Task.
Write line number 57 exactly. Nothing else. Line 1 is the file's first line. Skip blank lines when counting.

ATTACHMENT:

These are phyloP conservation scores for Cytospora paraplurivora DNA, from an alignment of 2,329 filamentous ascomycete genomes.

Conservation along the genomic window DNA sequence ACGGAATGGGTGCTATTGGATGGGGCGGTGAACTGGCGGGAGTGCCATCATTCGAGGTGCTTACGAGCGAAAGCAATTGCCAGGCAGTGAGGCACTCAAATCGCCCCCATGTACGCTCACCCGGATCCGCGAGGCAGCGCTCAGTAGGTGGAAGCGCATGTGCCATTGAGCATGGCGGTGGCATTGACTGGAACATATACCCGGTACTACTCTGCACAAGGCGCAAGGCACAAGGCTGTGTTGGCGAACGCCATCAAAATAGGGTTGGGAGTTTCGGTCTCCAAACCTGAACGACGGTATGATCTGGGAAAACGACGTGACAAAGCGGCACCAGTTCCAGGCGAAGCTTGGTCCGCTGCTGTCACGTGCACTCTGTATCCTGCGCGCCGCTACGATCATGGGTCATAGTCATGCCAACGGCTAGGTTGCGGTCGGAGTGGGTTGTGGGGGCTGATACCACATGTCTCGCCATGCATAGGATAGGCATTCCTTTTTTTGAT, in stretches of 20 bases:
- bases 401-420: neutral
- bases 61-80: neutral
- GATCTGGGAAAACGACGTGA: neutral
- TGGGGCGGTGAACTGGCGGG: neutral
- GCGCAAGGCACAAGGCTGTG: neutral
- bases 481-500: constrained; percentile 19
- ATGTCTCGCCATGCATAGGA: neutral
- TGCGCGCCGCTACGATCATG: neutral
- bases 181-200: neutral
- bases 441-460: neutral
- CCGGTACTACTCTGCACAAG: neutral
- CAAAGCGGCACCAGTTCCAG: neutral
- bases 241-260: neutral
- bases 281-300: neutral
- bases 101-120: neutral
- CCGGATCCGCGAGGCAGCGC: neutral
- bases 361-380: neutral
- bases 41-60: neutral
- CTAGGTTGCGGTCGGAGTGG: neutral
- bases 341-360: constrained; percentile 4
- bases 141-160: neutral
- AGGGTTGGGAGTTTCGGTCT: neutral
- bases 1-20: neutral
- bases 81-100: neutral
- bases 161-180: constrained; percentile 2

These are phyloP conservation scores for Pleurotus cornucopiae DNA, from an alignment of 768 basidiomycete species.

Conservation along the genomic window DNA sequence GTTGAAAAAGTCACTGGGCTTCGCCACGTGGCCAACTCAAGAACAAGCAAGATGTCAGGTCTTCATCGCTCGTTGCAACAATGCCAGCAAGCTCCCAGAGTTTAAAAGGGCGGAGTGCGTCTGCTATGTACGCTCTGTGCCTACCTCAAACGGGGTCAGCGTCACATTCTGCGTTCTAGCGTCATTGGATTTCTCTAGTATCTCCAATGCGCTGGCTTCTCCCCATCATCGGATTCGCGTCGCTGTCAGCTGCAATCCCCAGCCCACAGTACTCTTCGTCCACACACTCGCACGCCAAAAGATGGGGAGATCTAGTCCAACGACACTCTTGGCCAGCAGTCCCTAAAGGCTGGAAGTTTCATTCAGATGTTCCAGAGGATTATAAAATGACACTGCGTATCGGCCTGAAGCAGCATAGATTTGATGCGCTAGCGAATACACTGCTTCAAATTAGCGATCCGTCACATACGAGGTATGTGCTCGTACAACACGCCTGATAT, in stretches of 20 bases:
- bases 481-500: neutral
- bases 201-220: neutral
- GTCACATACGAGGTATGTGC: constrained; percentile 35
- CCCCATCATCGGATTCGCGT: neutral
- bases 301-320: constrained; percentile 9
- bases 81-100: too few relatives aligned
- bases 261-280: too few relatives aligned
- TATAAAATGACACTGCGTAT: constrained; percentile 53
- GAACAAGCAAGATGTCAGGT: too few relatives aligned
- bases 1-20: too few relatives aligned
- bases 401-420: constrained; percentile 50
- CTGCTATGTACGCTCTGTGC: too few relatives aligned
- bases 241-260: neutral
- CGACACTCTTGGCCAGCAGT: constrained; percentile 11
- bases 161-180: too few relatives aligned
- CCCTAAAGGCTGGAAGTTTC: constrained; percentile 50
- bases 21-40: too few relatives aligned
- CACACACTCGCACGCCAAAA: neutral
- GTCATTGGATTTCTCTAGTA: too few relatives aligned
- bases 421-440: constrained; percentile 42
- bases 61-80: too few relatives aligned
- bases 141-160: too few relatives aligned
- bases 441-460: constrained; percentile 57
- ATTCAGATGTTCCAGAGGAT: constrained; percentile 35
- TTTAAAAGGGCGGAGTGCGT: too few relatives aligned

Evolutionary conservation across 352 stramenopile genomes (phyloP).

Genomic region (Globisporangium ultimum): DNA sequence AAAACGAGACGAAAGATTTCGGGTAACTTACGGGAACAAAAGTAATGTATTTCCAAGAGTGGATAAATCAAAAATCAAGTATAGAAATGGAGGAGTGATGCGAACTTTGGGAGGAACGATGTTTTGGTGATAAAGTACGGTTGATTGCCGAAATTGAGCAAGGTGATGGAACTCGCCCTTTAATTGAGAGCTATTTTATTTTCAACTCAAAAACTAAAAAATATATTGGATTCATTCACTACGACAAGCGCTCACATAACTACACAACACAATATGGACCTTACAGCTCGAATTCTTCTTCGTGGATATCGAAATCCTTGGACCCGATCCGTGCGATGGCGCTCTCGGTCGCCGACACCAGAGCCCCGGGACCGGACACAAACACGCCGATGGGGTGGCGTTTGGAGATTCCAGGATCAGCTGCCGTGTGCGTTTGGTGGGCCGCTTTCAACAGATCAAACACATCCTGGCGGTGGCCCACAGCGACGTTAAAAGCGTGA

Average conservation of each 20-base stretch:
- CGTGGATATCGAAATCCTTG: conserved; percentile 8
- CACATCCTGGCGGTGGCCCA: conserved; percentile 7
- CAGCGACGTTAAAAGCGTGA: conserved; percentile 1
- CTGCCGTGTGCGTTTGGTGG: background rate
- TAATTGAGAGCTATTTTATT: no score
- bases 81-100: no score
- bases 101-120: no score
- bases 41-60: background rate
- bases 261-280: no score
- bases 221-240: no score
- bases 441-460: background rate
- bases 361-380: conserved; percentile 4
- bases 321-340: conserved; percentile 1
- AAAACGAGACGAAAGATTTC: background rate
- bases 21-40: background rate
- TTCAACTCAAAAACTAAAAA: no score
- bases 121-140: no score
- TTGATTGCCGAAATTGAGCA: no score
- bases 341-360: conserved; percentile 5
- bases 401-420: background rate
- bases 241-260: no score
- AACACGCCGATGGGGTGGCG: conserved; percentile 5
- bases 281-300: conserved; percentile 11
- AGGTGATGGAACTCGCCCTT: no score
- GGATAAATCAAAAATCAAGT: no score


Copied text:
Average conservation of each 20-base stretch: